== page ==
Hace casi un siglo que se hipotetizó la asociación entre la diabetes y el cáncer. Hoy, numerosos estudios epidemiológicos sostienen que las poblaciones con obesidad y/o diabetes poseen una mayor predisposición a padecer cáncer en órganos específicos. Los mecanismos moleculares subyacentes se desconocen. Las alteraciones metabólicas, hormonales e inmunológicas que comparten la obesidad, la diabetes y el cáncer pueden contribuir a justificar la relación existente. Por otra parte, la influencia de los tratamientos antidiabéticos en la aparición/evolución de algunos cánceres y la inducción de la diabetes por los tratamientos antineoplásicos han despertado una gran controversia debido a las implicaciones éticas y los intereses comerciales asociados. Esta actualización de los datos epidemiológicos presenta un enfoque mecanístico que sugiere la existencia de múltiples mecanismos comunes y diferenciales que asocian la obesidad y la diabetes tipo 1 y tipo 2 a ciertos cánceres. Identificar los mecanismos responsables de la asociación diabetes-cáncer es un reto de la investigación actual; la clasificación de los cáncer por sus firmas moleculares podría facilitar futuros estudios mecanísticos y epidemiológicos.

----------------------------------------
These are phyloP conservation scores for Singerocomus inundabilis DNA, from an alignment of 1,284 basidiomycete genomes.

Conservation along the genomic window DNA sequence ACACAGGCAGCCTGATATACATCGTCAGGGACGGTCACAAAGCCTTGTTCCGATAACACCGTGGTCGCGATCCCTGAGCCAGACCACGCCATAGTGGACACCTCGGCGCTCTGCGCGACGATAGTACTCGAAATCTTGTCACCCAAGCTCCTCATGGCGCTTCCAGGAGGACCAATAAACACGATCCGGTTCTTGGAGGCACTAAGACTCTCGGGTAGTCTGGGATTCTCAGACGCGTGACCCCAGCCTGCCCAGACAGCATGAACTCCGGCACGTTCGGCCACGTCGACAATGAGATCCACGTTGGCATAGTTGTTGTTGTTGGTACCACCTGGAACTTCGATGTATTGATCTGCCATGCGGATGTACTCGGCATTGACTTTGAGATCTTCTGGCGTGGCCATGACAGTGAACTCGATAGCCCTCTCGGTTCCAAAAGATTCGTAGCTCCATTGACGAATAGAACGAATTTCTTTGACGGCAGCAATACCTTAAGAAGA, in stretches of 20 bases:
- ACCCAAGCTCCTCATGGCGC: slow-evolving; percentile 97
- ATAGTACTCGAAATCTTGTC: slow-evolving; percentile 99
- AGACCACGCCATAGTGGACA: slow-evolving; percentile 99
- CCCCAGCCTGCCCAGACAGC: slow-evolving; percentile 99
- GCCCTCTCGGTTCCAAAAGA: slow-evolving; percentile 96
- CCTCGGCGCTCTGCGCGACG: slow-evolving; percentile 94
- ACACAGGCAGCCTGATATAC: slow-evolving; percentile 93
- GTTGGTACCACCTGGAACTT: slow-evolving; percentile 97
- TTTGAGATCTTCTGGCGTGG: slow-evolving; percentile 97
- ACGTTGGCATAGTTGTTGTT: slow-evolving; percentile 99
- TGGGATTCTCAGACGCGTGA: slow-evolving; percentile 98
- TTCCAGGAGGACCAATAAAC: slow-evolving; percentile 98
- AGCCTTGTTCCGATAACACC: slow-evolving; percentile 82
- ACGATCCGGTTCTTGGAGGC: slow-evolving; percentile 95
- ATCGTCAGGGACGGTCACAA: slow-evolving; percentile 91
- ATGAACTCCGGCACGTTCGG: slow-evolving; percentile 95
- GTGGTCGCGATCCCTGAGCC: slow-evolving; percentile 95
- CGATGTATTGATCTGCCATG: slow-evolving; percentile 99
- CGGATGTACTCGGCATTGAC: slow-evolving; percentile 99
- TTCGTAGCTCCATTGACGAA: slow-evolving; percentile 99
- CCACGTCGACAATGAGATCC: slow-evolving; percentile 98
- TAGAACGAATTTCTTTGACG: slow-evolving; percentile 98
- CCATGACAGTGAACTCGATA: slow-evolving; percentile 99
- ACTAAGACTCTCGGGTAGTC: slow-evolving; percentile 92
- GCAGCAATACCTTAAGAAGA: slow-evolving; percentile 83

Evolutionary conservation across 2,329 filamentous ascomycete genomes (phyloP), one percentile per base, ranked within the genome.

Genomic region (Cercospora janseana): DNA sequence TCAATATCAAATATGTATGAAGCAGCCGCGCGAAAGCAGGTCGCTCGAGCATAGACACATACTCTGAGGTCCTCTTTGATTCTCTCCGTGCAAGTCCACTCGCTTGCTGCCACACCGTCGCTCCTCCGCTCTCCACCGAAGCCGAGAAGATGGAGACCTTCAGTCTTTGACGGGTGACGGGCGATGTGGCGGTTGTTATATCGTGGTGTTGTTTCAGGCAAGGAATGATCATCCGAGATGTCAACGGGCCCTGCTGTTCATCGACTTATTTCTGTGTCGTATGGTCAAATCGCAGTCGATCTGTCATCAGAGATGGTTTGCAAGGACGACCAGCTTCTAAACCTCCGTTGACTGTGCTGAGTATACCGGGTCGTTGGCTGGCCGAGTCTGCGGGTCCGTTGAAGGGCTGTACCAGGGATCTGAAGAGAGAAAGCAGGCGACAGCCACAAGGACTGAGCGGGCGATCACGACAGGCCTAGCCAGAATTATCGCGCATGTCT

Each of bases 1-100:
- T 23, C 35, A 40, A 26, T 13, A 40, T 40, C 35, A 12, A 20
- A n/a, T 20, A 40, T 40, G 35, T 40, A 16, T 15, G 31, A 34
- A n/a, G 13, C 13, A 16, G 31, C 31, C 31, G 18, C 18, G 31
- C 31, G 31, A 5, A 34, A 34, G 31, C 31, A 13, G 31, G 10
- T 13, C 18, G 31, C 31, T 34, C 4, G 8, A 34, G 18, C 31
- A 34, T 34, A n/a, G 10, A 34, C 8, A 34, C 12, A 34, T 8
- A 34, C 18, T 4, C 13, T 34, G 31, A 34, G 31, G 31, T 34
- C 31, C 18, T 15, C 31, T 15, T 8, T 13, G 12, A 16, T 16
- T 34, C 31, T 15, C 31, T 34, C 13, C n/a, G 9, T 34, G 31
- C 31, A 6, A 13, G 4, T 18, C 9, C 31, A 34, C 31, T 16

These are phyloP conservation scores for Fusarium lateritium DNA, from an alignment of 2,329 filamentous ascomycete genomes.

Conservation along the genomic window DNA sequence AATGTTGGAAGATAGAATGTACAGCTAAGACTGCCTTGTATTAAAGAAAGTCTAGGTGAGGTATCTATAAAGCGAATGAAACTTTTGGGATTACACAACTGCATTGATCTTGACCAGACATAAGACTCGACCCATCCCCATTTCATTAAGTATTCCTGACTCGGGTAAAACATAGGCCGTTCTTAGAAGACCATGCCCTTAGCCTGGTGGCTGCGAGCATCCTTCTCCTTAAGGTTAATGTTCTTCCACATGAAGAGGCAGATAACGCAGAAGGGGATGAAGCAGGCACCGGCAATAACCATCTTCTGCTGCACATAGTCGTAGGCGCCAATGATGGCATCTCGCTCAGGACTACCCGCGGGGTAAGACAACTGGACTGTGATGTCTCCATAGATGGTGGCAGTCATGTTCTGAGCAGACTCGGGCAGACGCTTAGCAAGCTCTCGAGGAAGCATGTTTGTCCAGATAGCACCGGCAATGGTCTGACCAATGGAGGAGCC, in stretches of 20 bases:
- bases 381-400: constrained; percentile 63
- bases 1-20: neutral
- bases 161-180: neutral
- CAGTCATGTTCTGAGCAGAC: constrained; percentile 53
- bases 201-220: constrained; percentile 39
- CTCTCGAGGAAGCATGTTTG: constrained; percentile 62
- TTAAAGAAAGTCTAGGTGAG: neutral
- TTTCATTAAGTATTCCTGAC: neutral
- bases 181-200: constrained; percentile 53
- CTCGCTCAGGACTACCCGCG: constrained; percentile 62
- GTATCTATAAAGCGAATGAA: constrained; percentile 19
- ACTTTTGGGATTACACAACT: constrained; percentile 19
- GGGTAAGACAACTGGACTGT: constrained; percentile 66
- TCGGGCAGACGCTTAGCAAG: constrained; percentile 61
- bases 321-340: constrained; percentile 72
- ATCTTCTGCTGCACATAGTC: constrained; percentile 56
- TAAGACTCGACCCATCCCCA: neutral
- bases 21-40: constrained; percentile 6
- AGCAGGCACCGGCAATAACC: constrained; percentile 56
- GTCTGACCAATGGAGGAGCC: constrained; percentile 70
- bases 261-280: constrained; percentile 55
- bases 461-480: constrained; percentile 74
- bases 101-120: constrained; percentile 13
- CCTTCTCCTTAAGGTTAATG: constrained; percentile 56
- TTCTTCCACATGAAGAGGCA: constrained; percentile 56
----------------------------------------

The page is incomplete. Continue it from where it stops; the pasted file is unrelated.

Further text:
Palabras clave:
Diabetes
Obesidad
Cáncer
Hiperglucemia
Glucosa
Insulina
Epidemiología
Mecanismos moleculares
Full Text
Introduction